Only yesterday a customer in Weston Colville called me to say that she had a live bird stuck in her chimney that she wanted removing; if possible alive. I was in the fortunate position yesterday that I was able to attend her address immediately and removed the said bird without it being caused to much harm; well other than the stress of being stuck down a chimney for a couple of hours!
The bird, most probably a pigeon, seemed to be located about half the way down the flue liner; the chimney being quite short only about seven and a half meters tall. I therefore decided to gently push the bird up the chimney and out the chimney pot using my large viper and a liner brush (150mm). This was a most effective way of removing the bird from the flue without harming it. Bit by bit, I gently edged it up the liner until it was able to fly clear of the chimney pot. A job well done if I say so myself.
Prior to undertaking this removal, I had taken the precautions of spreading dust sheeting around the room, closing all the doors and opening all the windows. The customer had told me that the chimney had not been swept for at least three years, and potentially longer. So, I was cognizant of the fact that the chimney would be very dirty and consequently the bird would be very dirty and could create quite a bit of mess should it get out of the stove into the room. So, every precaution was taken to prevent this happening and to minimize any mess should it happen.
Whilst working to remove the bird from the chimney my attention had been drawn to the condition of the customers stove and installation. The customer had told me that the stove had been in place for at least 27 years and that the anti-bird cowl that had once sat on top of the chimney pot had been missing for quite some time. I could not identify the make or model of the stove, but it had the appearance of an inexpensive Chinese make. I noticed that the top of the stove, in particular the joint between stove and stove pipe was badly corroded; to the point that there was a significant hole at this junction. Presumably rain water had for some time been coming down the chimney because of the missing anti-bird cowl. To compound these problems the register plate had completely failed around the area of the stove pipe. Here, the register plate had been fabricated using flame-board, whereas at the sides it was steel. At some stage the flame-board had become cracked and pieces had simply dropped out (See Photographs). Further to all this, many of the internal components of the stove had failed and were broken, making its efficient operation impossible.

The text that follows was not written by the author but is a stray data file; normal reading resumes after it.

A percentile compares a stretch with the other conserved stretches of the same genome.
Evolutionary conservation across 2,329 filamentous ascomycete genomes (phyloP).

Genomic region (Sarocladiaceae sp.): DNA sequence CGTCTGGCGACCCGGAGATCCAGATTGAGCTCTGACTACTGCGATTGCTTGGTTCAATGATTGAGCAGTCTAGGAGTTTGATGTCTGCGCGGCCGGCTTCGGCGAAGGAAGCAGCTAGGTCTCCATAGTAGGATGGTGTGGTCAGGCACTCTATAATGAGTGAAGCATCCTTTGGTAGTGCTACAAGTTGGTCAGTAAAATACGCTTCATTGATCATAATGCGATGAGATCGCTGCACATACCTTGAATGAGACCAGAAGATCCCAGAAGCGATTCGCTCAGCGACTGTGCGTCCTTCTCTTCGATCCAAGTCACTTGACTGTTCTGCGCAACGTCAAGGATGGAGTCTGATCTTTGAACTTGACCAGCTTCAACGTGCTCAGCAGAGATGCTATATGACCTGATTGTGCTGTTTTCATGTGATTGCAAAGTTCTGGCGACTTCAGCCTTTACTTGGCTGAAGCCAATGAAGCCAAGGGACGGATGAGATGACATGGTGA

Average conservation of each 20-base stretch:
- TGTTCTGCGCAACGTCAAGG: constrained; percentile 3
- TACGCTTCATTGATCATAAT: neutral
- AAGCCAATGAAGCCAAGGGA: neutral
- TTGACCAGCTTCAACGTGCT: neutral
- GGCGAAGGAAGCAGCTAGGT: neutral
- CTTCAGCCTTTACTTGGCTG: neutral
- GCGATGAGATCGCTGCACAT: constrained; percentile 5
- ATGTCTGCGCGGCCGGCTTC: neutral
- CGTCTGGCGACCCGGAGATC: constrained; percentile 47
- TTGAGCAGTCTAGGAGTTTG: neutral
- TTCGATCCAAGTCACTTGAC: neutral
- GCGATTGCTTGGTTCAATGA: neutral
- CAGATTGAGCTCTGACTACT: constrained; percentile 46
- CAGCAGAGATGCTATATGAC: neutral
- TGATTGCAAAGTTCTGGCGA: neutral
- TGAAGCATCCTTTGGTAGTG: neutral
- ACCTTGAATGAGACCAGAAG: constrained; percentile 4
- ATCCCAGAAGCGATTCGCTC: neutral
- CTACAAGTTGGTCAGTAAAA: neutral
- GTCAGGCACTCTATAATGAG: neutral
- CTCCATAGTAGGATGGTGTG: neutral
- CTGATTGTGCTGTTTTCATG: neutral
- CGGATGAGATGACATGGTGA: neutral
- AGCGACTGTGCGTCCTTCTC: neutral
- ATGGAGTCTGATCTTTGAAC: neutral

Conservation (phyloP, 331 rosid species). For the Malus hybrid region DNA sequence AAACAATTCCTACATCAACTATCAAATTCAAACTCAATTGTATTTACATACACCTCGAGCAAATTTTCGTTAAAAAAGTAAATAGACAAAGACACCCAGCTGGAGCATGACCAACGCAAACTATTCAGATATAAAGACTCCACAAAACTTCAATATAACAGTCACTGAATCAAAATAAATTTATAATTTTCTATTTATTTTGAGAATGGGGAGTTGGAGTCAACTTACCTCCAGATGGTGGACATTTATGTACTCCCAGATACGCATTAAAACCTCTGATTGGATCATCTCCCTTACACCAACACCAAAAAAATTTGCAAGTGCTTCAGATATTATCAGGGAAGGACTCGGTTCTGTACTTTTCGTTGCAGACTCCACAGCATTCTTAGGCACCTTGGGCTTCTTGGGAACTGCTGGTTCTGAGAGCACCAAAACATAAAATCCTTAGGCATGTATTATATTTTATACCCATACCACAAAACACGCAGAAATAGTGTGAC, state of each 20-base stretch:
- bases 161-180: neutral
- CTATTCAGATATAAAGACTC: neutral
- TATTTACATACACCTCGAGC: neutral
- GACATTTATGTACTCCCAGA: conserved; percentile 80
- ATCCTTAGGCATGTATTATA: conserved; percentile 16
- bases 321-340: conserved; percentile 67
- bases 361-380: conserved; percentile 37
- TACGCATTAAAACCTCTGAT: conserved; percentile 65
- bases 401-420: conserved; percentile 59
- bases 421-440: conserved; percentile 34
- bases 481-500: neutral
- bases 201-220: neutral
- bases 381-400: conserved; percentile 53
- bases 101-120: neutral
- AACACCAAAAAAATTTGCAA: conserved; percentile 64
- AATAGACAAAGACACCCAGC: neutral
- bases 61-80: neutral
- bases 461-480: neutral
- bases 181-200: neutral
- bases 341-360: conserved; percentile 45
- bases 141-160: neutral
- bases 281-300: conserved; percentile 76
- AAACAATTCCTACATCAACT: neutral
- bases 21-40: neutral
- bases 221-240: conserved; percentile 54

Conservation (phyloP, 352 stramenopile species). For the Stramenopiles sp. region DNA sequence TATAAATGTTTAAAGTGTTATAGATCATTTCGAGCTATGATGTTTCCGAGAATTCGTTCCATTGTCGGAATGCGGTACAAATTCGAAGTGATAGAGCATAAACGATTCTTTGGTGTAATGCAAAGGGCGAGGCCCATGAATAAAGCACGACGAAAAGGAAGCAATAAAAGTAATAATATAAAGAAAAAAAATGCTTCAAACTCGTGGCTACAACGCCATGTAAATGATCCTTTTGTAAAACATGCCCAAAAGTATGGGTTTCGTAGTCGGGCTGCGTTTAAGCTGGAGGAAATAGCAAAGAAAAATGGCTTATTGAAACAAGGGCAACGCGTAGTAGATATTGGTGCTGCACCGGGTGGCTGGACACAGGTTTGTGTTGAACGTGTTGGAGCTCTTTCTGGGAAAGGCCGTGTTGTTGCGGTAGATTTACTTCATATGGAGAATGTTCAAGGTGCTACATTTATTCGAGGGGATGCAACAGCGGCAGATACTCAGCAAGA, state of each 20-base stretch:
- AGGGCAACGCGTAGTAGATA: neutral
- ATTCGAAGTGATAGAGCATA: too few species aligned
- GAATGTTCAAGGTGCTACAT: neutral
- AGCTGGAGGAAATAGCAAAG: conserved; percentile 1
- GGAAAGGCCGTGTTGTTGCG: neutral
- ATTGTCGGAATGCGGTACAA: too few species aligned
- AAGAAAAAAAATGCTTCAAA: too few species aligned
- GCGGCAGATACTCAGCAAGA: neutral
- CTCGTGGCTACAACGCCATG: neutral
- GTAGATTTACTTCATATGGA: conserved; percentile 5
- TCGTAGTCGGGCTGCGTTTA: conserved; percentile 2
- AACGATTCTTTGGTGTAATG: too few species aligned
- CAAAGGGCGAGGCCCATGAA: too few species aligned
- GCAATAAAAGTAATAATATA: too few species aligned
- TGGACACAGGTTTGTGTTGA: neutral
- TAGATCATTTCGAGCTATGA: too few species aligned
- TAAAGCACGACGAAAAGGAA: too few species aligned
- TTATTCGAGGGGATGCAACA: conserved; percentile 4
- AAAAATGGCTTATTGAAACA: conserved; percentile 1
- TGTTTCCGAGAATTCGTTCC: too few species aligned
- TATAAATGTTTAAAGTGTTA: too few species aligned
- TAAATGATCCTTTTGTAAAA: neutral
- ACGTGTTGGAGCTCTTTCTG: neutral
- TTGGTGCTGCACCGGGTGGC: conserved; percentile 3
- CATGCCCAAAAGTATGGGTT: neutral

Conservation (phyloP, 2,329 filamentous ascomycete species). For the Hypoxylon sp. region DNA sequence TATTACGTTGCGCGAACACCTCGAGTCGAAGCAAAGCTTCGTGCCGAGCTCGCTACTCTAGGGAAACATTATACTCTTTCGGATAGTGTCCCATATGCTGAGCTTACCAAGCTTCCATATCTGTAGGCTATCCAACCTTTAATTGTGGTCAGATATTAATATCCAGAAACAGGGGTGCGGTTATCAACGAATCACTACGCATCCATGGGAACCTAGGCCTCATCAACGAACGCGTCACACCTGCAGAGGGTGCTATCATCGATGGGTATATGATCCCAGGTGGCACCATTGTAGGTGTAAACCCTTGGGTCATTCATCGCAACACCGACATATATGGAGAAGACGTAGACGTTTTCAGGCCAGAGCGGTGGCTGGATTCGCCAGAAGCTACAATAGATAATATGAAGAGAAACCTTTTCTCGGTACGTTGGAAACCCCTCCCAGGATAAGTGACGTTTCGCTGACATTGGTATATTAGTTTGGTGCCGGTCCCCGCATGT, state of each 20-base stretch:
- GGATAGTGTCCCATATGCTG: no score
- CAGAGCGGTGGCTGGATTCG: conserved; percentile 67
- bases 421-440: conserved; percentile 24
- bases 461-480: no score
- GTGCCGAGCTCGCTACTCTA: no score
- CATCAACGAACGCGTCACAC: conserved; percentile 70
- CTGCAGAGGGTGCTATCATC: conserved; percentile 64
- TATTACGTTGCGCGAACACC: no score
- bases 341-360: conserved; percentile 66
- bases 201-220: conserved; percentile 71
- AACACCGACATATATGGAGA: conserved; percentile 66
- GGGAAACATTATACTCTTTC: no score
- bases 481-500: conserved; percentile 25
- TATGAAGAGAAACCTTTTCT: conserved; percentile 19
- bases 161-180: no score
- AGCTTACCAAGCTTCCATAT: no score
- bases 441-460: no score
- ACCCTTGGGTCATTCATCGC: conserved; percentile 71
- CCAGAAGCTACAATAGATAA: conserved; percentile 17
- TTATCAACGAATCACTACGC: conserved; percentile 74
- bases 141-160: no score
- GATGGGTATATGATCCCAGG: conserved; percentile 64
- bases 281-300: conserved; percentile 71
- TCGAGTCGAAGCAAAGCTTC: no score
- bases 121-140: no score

It was clear to me that the stove was no longer in a safe condition to use and presented a significant danger to the customer, particularly in terms of Carbon Monoxide poisoning. Although the customer did have a working Carbon Monoxide alarm, it was positioned quite some distance from the appliance and behind a bookcase. Building Regulations (Document J) states that the Carbon Monoxide alarm should be located between 1 to 3 meters from the appliance whereas the customers was about 6 meters from the appliance. Clearly, I had no option but to officially condemn the stove as it was not safe to use.
This is all very well, but it then creates the problem of breaking bad news to the customer; and how best to go about ameliorating their disappointment. Interestingly, it was only in the last few weeks that the Guild of Master Sweeps issued guidance to sweeps on how best to go about diplomatically imparting such information to customers. I went about it in the most sympathetic and empathetic way possible, pointing out the dangers the appliance presented whilst emphasizing the years of trouble-free use and pleasure the customer had had from the stove. I additionally supported her in suggesting local companies who could present her with the options for a replacement stove installation. I then fully documented the work I had done, the safety issues and photographed the appliance (copies were then supplied to the customer, who seemed to be more than satisfied with the service I had given her on the day.
Tune in next weekend for a further update on the progress of the puppies!